The commons, here, is just a shared residential open space. The idea of the commons, however, can be much more.

The commons, here, is just a shared residential open space. The idea of the commons, however, can be much more.

From Commons to Commons | Platt, Rutherford H. From Commons to Commons: Evolving concepts of open space in North American cities. In H. Platt Rutherford, Rowan Rowntree, & Pamela C. Muick (Eds.). (1994). The Ecological City: preserving and restoring urban biodiversity (p.21). Amherst, MA: The University of Massachusetts Press.

This reading was from a book I can’t wait to read fully. It was interesting, providing a very thorough review of planning movements (in very few pages) which have impacted urban open space, particularly in North America. It moves from the idea of the “commons,” resources or land held in common by all of a society, all the way to a very intriguing idea of residual natural patches, and every concept in between – offering a criticism of the successes and failures of each. Platt notes key figures and dates, making this a great source for planning history investigations (I’ve pulled this information and am in the process of constructing a timeline of paramount events influencing the field of ecological sustainability). He also goes into the idea of value, how society views nature, much in the same way that many of the readings before this have. Often, as Platt notes, nature is seen as a resource to be drawn upon; only occasionally cherished as something sacred but, even still, those feelings are always extremely localized or concentrated, based mostly on personal ties or emotions (think of how the “cute” endangered animals always get the most attention). What I liked most about Platt’s piece was the concept of residual spaces. Explored in more detail by the environmental author David Nicholson-Lord, this concept suggests that the unused urban spaces offer many ecological surprises. And while such spaces certainly aren’t the answer to our urban-ecological problems, they not only continue to produce their eco-benefits, but they are a reminder to urbanites of the larger whole of which the city belongs. Though it wasn’t described by Platt, I was constantly thinking of the resilience of nature here, considering the perseverance a nature to grow wild again in places where humans either forget or dare not venture. From a study I conducted along Baltimore City’s Howard Street, I have become quite familiar with this omnipresent wildness lingering in the cracks and corners, and I am very much in love with this concept! Thankfully, I was to read more of it…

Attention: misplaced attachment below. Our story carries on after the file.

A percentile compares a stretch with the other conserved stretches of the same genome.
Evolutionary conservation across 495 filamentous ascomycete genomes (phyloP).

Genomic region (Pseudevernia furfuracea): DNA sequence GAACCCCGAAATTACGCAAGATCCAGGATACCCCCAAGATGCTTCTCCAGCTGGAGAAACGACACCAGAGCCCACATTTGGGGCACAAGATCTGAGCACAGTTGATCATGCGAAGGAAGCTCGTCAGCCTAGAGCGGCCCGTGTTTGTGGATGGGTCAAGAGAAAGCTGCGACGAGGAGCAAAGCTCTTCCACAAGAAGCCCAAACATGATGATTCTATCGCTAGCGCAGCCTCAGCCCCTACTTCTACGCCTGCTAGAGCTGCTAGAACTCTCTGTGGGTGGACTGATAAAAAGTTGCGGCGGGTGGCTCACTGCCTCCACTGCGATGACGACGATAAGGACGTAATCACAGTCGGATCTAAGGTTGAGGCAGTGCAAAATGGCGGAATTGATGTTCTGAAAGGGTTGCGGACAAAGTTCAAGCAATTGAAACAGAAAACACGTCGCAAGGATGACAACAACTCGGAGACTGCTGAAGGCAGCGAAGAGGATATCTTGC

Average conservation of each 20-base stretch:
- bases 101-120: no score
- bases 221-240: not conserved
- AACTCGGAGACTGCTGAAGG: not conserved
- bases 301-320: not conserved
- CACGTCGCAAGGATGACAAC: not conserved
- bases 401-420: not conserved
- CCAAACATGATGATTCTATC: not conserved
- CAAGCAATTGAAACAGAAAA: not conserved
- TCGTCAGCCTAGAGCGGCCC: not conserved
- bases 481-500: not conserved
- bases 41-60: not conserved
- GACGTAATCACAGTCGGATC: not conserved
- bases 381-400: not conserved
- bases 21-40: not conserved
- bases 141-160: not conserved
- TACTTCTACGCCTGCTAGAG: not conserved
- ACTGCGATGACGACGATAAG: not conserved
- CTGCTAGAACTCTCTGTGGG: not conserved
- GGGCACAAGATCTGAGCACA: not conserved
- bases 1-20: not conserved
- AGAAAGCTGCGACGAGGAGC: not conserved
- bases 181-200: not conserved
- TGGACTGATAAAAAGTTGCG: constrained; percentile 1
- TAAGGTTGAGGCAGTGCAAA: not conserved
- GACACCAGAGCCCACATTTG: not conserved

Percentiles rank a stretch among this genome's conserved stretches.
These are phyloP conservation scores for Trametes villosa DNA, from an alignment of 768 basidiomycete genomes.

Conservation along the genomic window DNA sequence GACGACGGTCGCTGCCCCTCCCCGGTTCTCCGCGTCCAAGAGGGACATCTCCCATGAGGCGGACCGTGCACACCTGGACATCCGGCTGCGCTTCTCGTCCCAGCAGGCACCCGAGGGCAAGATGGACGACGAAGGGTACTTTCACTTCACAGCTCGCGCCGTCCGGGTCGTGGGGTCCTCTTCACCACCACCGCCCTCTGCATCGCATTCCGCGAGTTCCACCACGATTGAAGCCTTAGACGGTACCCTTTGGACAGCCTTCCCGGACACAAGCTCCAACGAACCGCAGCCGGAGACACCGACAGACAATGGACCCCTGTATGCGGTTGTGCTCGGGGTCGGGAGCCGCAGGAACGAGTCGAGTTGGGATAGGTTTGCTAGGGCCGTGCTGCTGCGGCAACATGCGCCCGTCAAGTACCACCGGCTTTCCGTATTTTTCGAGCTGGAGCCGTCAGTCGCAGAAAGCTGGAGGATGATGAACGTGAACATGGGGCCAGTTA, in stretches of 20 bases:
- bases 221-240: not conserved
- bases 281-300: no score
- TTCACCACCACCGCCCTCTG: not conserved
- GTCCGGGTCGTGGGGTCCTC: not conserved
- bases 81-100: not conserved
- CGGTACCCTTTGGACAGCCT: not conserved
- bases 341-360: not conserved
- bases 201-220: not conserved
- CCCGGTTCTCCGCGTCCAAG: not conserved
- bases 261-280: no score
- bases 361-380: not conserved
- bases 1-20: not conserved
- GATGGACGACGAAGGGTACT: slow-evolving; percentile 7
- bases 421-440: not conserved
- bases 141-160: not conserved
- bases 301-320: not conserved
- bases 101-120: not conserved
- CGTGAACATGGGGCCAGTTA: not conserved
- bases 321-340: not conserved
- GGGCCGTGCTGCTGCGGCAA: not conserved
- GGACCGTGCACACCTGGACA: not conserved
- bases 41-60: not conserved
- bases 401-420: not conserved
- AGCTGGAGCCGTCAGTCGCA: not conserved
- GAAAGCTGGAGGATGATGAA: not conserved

A vacant building on Howard Street in Baltimore was overtaken by some resilient flora- aka weeds!

A vacant building on Howard Street in Baltimore was overtaken by some resilient flora- aka weeds!

Design with City Nature: An Overview of Some Issue | Hough, Michael. Design with City Nature: An Overview of Some Issues. In H. Platt Rutherford, Rowan Rowntree, & Pamela C. Muick (Eds.). (1994). The Ecological City: preserving and restoring urban biodiversity (p.40). Amherst, MA: The University of Massachusetts Press.